General Electric T31
|A T31 in the Presidential Gallery of the National Museum of the United States Air Force|
|National origin||United States|
|First run||May 1945|
|Major applications||Consolidated Vultee XP-81
XF2R Dark Shark
The General Electric T31 (company designation TG-100) was the first turboprop engine designed and built in the United States.
Design and development
The TG-100 benefited from the Anglo/American technology exchange with one of its designers, Glenn Warren, stating that one of the most important British contributions was the concept of multiple combustion cans. The GE axial compressor design was directly influenced by NACA with their 8-stage compressor. NACA had developed the theory and designed and tested the compressor.
The General Electric XT31 was first used in the experimental Consolidated Vultee XP-81. The XP-81 first flew in December 1945, the first aircraft to use a combination of turboprop and turbojet power.
The T31 engine was the first American turboprop engine to power an aircraft. It made its initial flight in the Consolidated Vultee XP-81 on 21 December 1945. The T31 was mounted in the nose; an Allison J33 turbojet engine mounted in the rear fuselage provided added thrust. The T31 was also used on the Navy XF2R-1, similarly powered by a turboprop/turbojet engine combination. The engine was to have been flown experimentally on a Curtiss XC-113 (a converted Curtiss C-46), but the experiment was abandoned after the XC-113 was involved in a ground accident. Only 28 T31s were built; none were used in production aircraft, but improved production turboprop engines were developed from the technology pioneered by the T31.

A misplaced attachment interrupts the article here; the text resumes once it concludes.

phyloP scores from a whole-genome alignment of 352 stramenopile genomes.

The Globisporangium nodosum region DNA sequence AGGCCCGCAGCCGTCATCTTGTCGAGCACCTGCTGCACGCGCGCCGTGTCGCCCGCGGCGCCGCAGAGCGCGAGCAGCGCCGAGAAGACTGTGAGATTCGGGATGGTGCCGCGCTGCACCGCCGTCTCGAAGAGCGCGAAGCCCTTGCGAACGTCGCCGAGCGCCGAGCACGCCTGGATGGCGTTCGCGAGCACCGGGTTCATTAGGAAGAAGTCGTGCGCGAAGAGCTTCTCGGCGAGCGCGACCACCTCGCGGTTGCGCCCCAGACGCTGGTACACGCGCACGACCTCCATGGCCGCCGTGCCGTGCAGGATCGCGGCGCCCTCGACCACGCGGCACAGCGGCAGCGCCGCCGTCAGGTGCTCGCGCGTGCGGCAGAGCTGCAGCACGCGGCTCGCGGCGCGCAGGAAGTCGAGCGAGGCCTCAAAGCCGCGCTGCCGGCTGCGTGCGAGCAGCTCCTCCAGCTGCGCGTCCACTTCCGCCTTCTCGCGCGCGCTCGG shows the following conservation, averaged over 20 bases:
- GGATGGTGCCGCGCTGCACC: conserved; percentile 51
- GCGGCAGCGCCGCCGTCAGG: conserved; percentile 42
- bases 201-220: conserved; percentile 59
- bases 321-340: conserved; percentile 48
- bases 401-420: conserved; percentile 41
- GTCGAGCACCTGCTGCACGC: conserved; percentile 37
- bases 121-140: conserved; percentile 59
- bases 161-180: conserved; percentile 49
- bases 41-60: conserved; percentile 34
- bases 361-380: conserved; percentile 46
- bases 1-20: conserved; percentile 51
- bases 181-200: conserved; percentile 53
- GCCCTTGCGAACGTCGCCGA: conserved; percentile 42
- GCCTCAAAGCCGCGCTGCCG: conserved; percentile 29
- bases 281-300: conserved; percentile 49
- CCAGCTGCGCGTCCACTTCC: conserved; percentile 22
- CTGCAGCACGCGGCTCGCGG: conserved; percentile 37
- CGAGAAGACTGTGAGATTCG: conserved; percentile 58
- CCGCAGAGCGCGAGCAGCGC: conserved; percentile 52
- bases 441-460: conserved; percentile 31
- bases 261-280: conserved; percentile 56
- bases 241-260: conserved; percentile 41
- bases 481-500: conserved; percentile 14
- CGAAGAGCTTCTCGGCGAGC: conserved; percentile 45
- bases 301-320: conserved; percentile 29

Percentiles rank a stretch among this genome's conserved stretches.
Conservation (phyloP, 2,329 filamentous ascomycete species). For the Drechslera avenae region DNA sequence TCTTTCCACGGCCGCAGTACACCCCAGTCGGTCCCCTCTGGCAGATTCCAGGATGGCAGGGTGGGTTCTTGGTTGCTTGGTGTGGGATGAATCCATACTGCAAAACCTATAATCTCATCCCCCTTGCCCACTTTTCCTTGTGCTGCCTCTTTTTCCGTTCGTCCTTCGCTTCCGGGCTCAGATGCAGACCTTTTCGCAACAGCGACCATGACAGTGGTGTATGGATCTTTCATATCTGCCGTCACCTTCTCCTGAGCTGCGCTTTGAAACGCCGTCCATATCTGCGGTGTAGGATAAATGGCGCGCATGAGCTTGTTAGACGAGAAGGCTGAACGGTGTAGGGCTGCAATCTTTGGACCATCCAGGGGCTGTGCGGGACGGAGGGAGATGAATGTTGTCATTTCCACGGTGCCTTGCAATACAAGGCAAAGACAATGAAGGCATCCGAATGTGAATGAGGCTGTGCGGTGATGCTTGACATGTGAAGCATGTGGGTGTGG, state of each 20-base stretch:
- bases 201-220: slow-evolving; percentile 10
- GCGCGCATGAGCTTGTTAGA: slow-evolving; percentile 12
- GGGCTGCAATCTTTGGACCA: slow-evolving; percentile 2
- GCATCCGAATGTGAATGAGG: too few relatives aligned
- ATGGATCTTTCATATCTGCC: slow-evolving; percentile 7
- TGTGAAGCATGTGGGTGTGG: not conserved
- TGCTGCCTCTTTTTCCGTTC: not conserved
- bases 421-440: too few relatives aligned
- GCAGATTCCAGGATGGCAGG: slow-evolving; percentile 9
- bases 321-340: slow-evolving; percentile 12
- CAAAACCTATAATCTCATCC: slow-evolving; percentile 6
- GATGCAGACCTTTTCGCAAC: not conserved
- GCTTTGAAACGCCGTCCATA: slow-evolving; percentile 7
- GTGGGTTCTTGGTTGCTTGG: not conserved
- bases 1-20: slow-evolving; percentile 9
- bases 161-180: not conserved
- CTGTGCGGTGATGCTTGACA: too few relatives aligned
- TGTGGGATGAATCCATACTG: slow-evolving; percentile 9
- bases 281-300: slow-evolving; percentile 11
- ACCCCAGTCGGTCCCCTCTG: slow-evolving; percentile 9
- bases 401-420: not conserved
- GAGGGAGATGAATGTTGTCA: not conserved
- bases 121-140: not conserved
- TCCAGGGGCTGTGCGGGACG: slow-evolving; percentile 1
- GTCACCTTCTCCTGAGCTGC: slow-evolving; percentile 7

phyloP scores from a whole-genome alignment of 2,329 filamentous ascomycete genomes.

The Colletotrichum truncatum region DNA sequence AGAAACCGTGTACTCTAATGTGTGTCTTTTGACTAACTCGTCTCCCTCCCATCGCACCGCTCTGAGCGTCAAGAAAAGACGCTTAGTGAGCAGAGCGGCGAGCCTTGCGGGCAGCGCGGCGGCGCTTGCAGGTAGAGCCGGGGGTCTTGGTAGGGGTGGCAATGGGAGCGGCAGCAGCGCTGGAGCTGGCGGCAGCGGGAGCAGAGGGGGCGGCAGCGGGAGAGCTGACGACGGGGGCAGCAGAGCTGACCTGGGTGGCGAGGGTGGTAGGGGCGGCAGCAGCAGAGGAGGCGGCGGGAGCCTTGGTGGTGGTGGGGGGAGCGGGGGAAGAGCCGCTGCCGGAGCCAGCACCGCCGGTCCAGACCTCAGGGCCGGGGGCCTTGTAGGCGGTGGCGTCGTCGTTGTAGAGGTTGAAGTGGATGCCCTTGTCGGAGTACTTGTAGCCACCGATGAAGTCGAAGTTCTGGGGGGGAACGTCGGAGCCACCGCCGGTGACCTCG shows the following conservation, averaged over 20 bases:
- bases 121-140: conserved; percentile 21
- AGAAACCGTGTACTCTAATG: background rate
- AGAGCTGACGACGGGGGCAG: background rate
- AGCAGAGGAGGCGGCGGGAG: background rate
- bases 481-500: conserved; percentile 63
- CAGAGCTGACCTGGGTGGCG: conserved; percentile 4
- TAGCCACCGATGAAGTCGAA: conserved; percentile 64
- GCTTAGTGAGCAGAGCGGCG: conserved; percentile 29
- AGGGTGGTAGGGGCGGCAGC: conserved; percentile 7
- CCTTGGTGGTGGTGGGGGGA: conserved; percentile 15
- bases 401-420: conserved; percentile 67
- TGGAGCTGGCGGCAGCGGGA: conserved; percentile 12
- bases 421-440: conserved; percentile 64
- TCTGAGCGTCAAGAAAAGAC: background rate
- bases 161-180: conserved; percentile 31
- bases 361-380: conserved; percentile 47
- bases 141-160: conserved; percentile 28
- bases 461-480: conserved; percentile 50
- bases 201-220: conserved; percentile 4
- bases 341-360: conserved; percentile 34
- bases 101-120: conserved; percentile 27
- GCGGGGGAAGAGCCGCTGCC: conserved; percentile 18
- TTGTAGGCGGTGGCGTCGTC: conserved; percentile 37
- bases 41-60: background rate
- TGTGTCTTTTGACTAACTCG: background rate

A derivative of the T31, the General Electric TG-110, given the military designation T41, was ordered but subsequently cancelled.
- Type: Turboprop
- Dry weight: 1,980 lb
- Maximum power output: 2,300 shp (design) at 13,000 rpm. (1,145 propeller rpm)
- Power-to-weight ratio:
- Related development
- Comparable engines
- Related lists
- Gunston, Bill (2006). World Encyclopedia of Aero Engines, 5th Edition. Phoenix Mill, Gloucestershire, England, UK: Sutton Publishing Limited. p. 79. ISBN 0-7509-4479-X.
|Wikimedia Commons has media related to General Electric T31.|
|This aircraft engine article is missing some (or all) of its specifications. If you have a source, you can help Wikipedia by adding them.|